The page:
REVIEW: Pinchgut Opera - Women of the Pietà
While even the beauty and divinity alone of The Women of the Pietà was enough to bring immense satisfaction at Thursday’s concert at Melbourne Recital Hall presented by Sydney-based Pinchgut Opera, it was the source of its curated works of sacred music that lent special poignancy to the evening.
For behind the vocal elegance and finesse of featured Australian soprano Miriam Allan, the 11 female voices of Cantillation and the 15 musicians of Orchestra of the Antipodes with Artistic Director Erin Helyard conducting from harpsichord, fascinating music history existed.
Dating from the 14th century, the Ospedale della Pietà was a convent orphanage in Venice, established as a charitable institution for orphans and deserted girls. Life at the orphanage could begin as an infant deposited at a window only big enough to admit them but their future could make them singers and musicians of virtuosic class.
By the 17th and 18th centuries, the Pietà, along with several other Venetian ospedali, became renowned. They attracted tourists and patrons from around Europe, including many well-known composers who served as music educators.
Among them was Antonio Vivaldi (1678-1741), beginning as a violin teacher in 1703 and appointed in a variety of positions through 1715, and again from 1723 to 1740.
Predominantly focused on a selection of Vivaldi’s music written within his years in the institution’s service, The Women of the Pietà felt just as much a tribute to the centuries of young females who performed from behind a metal grill, satiating their audience’s appetite for beauty and reflection.
On stage, Trent Suidgeest’s alluring lighting design achieved much in its evocation of the music’s past sacred space, employing shifts of softly bathed light and a scattered arrangement of electric candles and bulbs positioned around the musicians.
Vivaldi’s Concerto for Two Horns in F Major (RV 539) headed the program, an ornate and colourful work spotlighting soloists Carla Blackwood and Dorée Dixon. The duo’s mastery of the valveless baroque horn was evident, charming too, as they separated their coveted instruments in two parts like magician rings between movements.
The first movement, triumphantly heraldic with one horn often delightfully trailing the other, suffered from a little wobbly nervousness. But the second velvety larghetto and joyous concluding allegro, in which the horns marvellously punctuate a net of warm rhythmic strings, were executed impressively.
The first of two motets for solo voice, Vivaldi’s In furore iustissimae irae (RV 626), followed. Miriam Allan, widely known for singing at HRH Prince Philip’s funeral service in 2021, stood firmly, if somewhat sternly, and offered precious voice to the short work’s invocation to a forgiving God.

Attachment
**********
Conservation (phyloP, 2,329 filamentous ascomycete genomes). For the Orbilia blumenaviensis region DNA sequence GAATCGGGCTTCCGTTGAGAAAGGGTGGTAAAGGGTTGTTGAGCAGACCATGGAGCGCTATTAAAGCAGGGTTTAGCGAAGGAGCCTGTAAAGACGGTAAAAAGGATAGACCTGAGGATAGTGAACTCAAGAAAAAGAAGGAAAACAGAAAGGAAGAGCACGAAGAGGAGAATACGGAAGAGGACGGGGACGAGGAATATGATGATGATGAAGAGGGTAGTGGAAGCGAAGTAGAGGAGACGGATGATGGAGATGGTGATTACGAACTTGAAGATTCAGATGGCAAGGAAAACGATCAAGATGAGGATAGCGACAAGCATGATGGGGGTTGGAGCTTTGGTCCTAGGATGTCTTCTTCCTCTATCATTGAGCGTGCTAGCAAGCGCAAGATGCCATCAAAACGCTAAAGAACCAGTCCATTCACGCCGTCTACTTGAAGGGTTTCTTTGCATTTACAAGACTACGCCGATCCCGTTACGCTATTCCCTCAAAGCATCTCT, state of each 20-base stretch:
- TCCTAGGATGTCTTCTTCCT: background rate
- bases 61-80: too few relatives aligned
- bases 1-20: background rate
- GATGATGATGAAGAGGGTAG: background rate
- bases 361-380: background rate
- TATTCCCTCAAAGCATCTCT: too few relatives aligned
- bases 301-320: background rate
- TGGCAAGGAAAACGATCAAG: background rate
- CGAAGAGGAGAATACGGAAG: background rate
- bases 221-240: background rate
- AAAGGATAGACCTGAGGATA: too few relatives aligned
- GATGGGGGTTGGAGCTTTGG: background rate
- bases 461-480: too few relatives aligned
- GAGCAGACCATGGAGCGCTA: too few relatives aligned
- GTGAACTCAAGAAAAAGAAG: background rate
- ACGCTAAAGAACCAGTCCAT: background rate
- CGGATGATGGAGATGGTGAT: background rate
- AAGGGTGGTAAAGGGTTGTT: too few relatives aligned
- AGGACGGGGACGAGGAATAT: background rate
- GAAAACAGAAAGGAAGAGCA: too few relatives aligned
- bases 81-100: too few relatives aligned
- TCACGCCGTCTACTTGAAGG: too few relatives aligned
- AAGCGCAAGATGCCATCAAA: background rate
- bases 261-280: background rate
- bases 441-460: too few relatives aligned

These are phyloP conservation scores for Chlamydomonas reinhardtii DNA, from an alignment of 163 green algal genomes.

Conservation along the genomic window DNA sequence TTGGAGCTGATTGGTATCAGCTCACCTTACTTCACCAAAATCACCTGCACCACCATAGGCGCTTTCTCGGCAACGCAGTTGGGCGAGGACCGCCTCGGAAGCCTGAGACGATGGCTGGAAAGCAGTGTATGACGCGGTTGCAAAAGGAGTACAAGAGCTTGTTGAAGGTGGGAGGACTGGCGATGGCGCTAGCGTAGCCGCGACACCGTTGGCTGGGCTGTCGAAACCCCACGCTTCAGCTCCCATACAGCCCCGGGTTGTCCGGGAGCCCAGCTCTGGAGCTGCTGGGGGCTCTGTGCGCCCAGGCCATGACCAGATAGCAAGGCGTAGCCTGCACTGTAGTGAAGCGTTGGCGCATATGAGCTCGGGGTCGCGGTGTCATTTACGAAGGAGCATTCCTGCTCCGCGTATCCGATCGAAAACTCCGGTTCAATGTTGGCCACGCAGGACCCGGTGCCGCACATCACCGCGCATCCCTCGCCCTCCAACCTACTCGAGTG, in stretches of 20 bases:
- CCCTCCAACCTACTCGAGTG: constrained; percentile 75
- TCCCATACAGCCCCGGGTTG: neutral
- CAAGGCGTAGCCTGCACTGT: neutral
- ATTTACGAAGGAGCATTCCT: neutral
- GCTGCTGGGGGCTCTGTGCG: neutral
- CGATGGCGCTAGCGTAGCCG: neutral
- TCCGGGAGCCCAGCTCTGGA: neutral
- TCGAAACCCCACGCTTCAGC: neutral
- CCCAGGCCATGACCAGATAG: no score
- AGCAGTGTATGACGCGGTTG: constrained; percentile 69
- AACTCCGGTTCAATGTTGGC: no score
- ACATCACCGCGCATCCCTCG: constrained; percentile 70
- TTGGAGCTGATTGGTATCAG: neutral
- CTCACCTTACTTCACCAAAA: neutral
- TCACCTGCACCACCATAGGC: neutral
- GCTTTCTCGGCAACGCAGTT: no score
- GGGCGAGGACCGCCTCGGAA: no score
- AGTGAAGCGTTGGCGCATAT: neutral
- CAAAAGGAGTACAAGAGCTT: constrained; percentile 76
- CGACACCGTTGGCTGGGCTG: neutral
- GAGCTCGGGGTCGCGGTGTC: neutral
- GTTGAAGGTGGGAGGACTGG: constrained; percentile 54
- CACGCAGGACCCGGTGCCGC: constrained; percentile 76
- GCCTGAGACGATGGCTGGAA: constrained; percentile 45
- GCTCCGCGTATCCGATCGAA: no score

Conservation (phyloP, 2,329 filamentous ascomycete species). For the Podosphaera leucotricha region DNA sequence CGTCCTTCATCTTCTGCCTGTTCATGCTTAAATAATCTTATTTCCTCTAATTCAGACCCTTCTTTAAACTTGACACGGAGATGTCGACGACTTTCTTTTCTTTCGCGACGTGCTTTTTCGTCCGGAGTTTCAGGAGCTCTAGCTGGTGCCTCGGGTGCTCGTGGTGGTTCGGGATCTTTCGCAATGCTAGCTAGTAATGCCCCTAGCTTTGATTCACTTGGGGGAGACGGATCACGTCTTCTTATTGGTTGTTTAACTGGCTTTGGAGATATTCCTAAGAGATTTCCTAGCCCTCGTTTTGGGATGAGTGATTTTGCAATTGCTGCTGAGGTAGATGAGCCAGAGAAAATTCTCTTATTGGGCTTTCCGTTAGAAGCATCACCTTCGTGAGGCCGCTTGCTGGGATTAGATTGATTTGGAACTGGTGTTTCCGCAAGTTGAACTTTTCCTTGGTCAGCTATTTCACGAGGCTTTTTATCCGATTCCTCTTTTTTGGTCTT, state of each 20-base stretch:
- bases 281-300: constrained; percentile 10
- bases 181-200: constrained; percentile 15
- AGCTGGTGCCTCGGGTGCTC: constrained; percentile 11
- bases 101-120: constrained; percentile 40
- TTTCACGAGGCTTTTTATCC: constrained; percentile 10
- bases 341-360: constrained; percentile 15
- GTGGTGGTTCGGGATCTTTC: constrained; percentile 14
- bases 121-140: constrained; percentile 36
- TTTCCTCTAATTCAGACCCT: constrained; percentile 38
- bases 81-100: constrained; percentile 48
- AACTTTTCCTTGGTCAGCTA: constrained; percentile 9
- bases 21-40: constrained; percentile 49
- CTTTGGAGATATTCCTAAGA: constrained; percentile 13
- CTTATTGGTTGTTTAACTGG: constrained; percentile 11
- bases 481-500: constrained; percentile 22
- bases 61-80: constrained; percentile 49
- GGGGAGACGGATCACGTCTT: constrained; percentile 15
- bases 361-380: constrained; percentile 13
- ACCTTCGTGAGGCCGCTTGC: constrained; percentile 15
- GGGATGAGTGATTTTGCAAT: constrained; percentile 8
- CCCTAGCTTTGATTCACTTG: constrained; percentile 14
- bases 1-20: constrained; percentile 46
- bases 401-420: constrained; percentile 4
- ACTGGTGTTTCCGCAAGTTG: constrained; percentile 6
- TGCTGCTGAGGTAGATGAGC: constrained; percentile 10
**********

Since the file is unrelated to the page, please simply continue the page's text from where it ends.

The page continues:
An opening allegro particularly showcased the fine porcelain quality of Allan’s soprano – a most delicate and affecting sound – as well as rich vocal textures and fragile ornamentation. After a largo of particularly refined beauty, a jubilant and dexterous Alleluia likewise left its indelible mark.
When the 11 Cantillation singers filed in to take their positions at the rear of the stage with Allan joining them, it was as if the main course had arrived for Vivaldi’s grandiloquent Magnificat (RV 610).
Moving, meditative and treasurable, this Biblical canticle of the Virgin Mary – as a prayer of humility to the greatness of God – soared with divinely expressive feeling from ethereal to fleshy and layered with exquisitely textured harmonies.
An embedded highlight included a memorable rendering of the Esurientes, with Allan and lush soprano Chloe Lankshear exchanging warmly contrasting vocals and the concluding Gloria Patri made up of complex layers of sound in which distinctive parts rang out with unbound jubilation.
After interval, Allan returned for the second motet, Vivaldi’s Laudate pueri Dominum (RV 601), a similar prayer of praise to the Lord which included passages for flute accompaniment, mellifluously played by Mikaela Oberg.
It was here that Allan appeared at her most relaxed and navigated the variety of moods with exceptional dynamism and aplomb. The quivering breeziness of Sit nomen Domini, a dreamy and elegant A solis ortu and a Gloria Patri and Amen of striking ebullience displaying pure and rapid-fire coloratura showcased the breadth of Allan’s vocal appeal.
For the final piece, an overlapping generation of work was represented by composer Baldassare Galuppi (1706-85) with an Australian premiere of his Dixit Dominus.
That Galuppi had become internationally known as an operatic composer seemed unsurprising given the rich theatrical drama and gem-studded nature of the work. Composed for a competing ospedale – the Incurabili, where he worked between the 1660s and 1670s – it brought a lush and fitting conclusion to a performance with women at its core.
The baroque horns returned in celebratory support of the jollity and spaciousness of the opening allegro. Mezzo-soprano Keara Donohoe brought affecting restraint and beauty to Tecum principium.
There was also the strident and sequential bursts and rhythms of Dominis a dextris tuis, given exciting life by Allan and mezzo-soprano Hannah Fraser, the marvellous sculptured phrasing and shifting tempi afforded by all voices in Judicabit in nationibus and, to conclude, a brilliant no-stops Gloria Patri and Amen.
When it was all done, smiles of pride beamed from the stage, Allan sang a gleaning encore – Purcell’s Now that the Sun hath veil’d his light with Helyard at the chamber organ – and an evening of glorious music touchingly brought the young women of the Pietà to light.